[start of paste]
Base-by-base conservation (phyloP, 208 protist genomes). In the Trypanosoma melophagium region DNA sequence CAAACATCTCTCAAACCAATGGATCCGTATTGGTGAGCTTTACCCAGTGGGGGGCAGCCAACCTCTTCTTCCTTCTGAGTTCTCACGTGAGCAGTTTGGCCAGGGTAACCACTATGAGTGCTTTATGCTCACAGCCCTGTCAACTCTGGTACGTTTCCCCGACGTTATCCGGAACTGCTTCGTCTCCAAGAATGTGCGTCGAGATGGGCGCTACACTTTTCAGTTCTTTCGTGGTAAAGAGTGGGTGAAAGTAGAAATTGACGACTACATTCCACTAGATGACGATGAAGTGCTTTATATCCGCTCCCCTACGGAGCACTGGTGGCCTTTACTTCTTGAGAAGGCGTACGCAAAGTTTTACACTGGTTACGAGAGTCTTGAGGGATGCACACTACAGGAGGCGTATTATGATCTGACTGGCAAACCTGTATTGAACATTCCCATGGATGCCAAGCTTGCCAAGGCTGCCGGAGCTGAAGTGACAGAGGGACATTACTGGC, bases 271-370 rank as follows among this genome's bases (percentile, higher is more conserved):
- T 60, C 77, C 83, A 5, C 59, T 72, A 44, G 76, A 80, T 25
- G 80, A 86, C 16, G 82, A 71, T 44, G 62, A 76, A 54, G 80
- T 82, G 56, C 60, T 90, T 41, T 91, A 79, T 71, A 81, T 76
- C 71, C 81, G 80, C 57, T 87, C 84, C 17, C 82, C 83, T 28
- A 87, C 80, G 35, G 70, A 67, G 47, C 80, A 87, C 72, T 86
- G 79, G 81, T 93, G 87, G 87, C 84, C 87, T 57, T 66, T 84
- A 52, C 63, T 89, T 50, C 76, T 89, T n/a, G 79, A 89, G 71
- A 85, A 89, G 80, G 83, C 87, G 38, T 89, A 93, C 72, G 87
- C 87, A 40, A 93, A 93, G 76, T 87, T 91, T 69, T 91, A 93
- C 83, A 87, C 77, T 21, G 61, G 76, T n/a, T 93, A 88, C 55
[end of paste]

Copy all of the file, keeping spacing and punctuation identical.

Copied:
Base-by-base conservation (phyloP, 208 protist genomes). In the Trypanosoma melophagium region DNA sequence CAAACATCTCTCAAACCAATGGATCCGTATTGGTGAGCTTTACCCAGTGGGGGGCAGCCAACCTCTTCTTCCTTCTGAGTTCTCACGTGAGCAGTTTGGCCAGGGTAACCACTATGAGTGCTTTATGCTCACAGCCCTGTCAACTCTGGTACGTTTCCCCGACGTTATCCGGAACTGCTTCGTCTCCAAGAATGTGCGTCGAGATGGGCGCTACACTTTTCAGTTCTTTCGTGGTAAAGAGTGGGTGAAAGTAGAAATTGACGACTACATTCCACTAGATGACGATGAAGTGCTTTATATCCGCTCCCCTACGGAGCACTGGTGGCCTTTACTTCTTGAGAAGGCGTACGCAAAGTTTTACACTGGTTACGAGAGTCTTGAGGGATGCACACTACAGGAGGCGTATTATGATCTGACTGGCAAACCTGTATTGAACATTCCCATGGATGCCAAGCTTGCCAAGGCTGCCGGAGCTGAAGTGACAGAGGGACATTACTGGC, bases 271-370 rank as follows among this genome's bases (percentile, higher is more conserved):
- T 60, C 77, C 83, A 5, C 59, T 72, A 44, G 76, A 80, T 25
- G 80, A 86, C 16, G 82, A 71, T 44, G 62, A 76, A 54, G 80
- T 82, G 56, C 60, T 90, T 41, T 91, A 79, T 71, A 81, T 76
- C 71, C 81, G 80, C 57, T 87, C 84, C 17, C 82, C 83, T 28
- A 87, C 80, G 35, G 70, A 67, G 47, C 80, A 87, C 72, T 86
- G 79, G 81, T 93, G 87, G 87, C 84, C 87, T 57, T 66, T 84
- A 52, C 63, T 89, T 50, C 76, T 89, T n/a, G 79, A 89, G 71
- A 85, A 89, G 80, G 83, C 87, G 38, T 89, A 93, C 72, G 87
- C 87, A 40, A 93, A 93, G 76, T 87, T 91, T 69, T 91, A 93
- C 83, A 87, C 77, T 21, G 61, G 76, T n/a, T 93, A 88, C 55